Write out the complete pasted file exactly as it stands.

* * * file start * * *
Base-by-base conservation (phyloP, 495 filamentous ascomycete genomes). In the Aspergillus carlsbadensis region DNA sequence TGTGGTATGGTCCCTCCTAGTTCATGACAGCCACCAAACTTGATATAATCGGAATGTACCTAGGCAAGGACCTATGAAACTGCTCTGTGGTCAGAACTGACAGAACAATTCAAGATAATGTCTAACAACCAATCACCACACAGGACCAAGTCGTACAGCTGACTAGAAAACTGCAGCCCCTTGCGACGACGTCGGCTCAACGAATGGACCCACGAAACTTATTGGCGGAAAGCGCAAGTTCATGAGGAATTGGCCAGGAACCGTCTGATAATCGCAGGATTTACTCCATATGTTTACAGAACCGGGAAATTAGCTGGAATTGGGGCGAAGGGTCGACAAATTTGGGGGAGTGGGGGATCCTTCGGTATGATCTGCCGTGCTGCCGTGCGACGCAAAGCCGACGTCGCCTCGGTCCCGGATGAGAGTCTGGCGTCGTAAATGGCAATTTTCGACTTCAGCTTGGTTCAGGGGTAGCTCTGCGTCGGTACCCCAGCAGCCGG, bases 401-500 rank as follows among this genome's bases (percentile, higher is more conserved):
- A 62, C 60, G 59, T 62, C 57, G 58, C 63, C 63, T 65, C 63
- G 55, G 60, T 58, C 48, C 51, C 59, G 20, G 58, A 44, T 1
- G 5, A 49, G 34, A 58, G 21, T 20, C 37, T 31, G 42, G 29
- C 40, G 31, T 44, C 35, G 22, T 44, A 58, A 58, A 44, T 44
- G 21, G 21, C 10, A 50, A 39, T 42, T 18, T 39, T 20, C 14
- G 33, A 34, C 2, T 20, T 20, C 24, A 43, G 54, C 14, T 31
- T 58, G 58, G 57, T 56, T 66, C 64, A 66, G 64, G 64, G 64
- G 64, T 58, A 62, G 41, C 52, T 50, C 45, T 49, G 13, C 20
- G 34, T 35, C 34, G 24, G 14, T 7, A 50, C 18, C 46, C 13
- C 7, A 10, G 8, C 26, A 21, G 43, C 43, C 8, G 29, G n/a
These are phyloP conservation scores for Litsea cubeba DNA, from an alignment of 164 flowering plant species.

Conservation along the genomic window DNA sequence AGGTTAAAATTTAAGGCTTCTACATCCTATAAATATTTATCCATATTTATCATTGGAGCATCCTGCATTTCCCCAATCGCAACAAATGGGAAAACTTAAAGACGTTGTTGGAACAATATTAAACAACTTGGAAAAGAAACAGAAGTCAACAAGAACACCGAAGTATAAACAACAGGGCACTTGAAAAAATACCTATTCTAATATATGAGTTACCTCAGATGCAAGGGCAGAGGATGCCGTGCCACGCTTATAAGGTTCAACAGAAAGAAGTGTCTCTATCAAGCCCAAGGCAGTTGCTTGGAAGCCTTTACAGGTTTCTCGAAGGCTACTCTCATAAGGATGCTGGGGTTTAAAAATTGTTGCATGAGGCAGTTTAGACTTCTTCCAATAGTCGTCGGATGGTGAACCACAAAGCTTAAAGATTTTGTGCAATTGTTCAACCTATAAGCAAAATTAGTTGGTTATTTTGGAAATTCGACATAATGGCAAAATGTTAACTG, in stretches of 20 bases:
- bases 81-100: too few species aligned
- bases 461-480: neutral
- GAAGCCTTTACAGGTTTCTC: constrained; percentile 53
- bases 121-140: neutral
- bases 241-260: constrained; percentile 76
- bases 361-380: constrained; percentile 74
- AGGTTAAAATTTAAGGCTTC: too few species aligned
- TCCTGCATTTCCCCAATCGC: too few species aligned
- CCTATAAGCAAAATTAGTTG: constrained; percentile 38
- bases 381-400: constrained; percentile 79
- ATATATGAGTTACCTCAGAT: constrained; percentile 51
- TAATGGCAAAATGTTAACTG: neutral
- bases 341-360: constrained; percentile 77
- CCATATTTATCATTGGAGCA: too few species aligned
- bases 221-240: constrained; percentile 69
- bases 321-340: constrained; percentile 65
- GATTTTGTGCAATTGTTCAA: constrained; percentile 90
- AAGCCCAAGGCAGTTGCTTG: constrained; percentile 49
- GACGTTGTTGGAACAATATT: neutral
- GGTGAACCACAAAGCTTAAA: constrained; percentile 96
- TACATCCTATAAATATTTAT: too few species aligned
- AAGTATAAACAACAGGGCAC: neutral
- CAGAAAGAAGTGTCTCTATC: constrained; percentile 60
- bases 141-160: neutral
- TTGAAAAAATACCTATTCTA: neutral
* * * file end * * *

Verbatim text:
Base-by-base conservation (phyloP, 495 filamentous ascomycete genomes). In the Aspergillus carlsbadensis region DNA sequence TGTGGTATGGTCCCTCCTAGTTCATGACAGCCACCAAACTTGATATAATCGGAATGTACCTAGGCAAGGACCTATGAAACTGCTCTGTGGTCAGAACTGACAGAACAATTCAAGATAATGTCTAACAACCAATCACCACACAGGACCAAGTCGTACAGCTGACTAGAAAACTGCAGCCCCTTGCGACGACGTCGGCTCAACGAATGGACCCACGAAACTTATTGGCGGAAAGCGCAAGTTCATGAGGAATTGGCCAGGAACCGTCTGATAATCGCAGGATTTACTCCATATGTTTACAGAACCGGGAAATTAGCTGGAATTGGGGCGAAGGGTCGACAAATTTGGGGGAGTGGGGGATCCTTCGGTATGATCTGCCGTGCTGCCGTGCGACGCAAAGCCGACGTCGCCTCGGTCCCGGATGAGAGTCTGGCGTCGTAAATGGCAATTTTCGACTTCAGCTTGGTTCAGGGGTAGCTCTGCGTCGGTACCCCAGCAGCCGG, bases 401-500 rank as follows among this genome's bases (percentile, higher is more conserved):
- A 62, C 60, G 59, T 62, C 57, G 58, C 63, C 63, T 65, C 63
- G 55, G 60, T 58, C 48, C 51, C 59, G 20, G 58, A 44, T 1
- G 5, A 49, G 34, A 58, G 21, T 20, C 37, T 31, G 42, G 29
- C 40, G 31, T 44, C 35, G 22, T 44, A 58, A 58, A 44, T 44
- G 21, G 21, C 10, A 50, A 39, T 42, T 18, T 39, T 20, C 14
- G 33, A 34, C 2, T 20, T 20, C 24, A 43, G 54, C 14, T 31
- T 58, G 58, G 57, T 56, T 66, C 64, A 66, G 64, G 64, G 64
- G 64, T 58, A 62, G 41, C 52, T 50, C 45, T 49, G 13, C 20
- G 34, T 35, C 34, G 24, G 14, T 7, A 50, C 18, C 46, C 13
- C 7, A 10, G 8, C 26, A 21, G 43, C 43, C 8, G 29, G n/a
These are phyloP conservation scores for Litsea cubeba DNA, from an alignment of 164 flowering plant species.

Conservation along the genomic window DNA sequence AGGTTAAAATTTAAGGCTTCTACATCCTATAAATATTTATCCATATTTATCATTGGAGCATCCTGCATTTCCCCAATCGCAACAAATGGGAAAACTTAAAGACGTTGTTGGAACAATATTAAACAACTTGGAAAAGAAACAGAAGTCAACAAGAACACCGAAGTATAAACAACAGGGCACTTGAAAAAATACCTATTCTAATATATGAGTTACCTCAGATGCAAGGGCAGAGGATGCCGTGCCACGCTTATAAGGTTCAACAGAAAGAAGTGTCTCTATCAAGCCCAAGGCAGTTGCTTGGAAGCCTTTACAGGTTTCTCGAAGGCTACTCTCATAAGGATGCTGGGGTTTAAAAATTGTTGCATGAGGCAGTTTAGACTTCTTCCAATAGTCGTCGGATGGTGAACCACAAAGCTTAAAGATTTTGTGCAATTGTTCAACCTATAAGCAAAATTAGTTGGTTATTTTGGAAATTCGACATAATGGCAAAATGTTAACTG, in stretches of 20 bases:
- bases 81-100: too few species aligned
- bases 461-480: neutral
- GAAGCCTTTACAGGTTTCTC: constrained; percentile 53
- bases 121-140: neutral
- bases 241-260: constrained; percentile 76
- bases 361-380: constrained; percentile 74
- AGGTTAAAATTTAAGGCTTC: too few species aligned
- TCCTGCATTTCCCCAATCGC: too few species aligned
- CCTATAAGCAAAATTAGTTG: constrained; percentile 38
- bases 381-400: constrained; percentile 79
- ATATATGAGTTACCTCAGAT: constrained; percentile 51
- TAATGGCAAAATGTTAACTG: neutral
- bases 341-360: constrained; percentile 77
- CCATATTTATCATTGGAGCA: too few species aligned
- bases 221-240: constrained; percentile 69
- bases 321-340: constrained; percentile 65
- GATTTTGTGCAATTGTTCAA: constrained; percentile 90
- AAGCCCAAGGCAGTTGCTTG: constrained; percentile 49
- GACGTTGTTGGAACAATATT: neutral
- GGTGAACCACAAAGCTTAAA: constrained; percentile 96
- TACATCCTATAAATATTTAT: too few species aligned
- AAGTATAAACAACAGGGCAC: neutral
- CAGAAAGAAGTGTCTCTATC: constrained; percentile 60
- bases 141-160: neutral
- TTGAAAAAATACCTATTCTA: neutral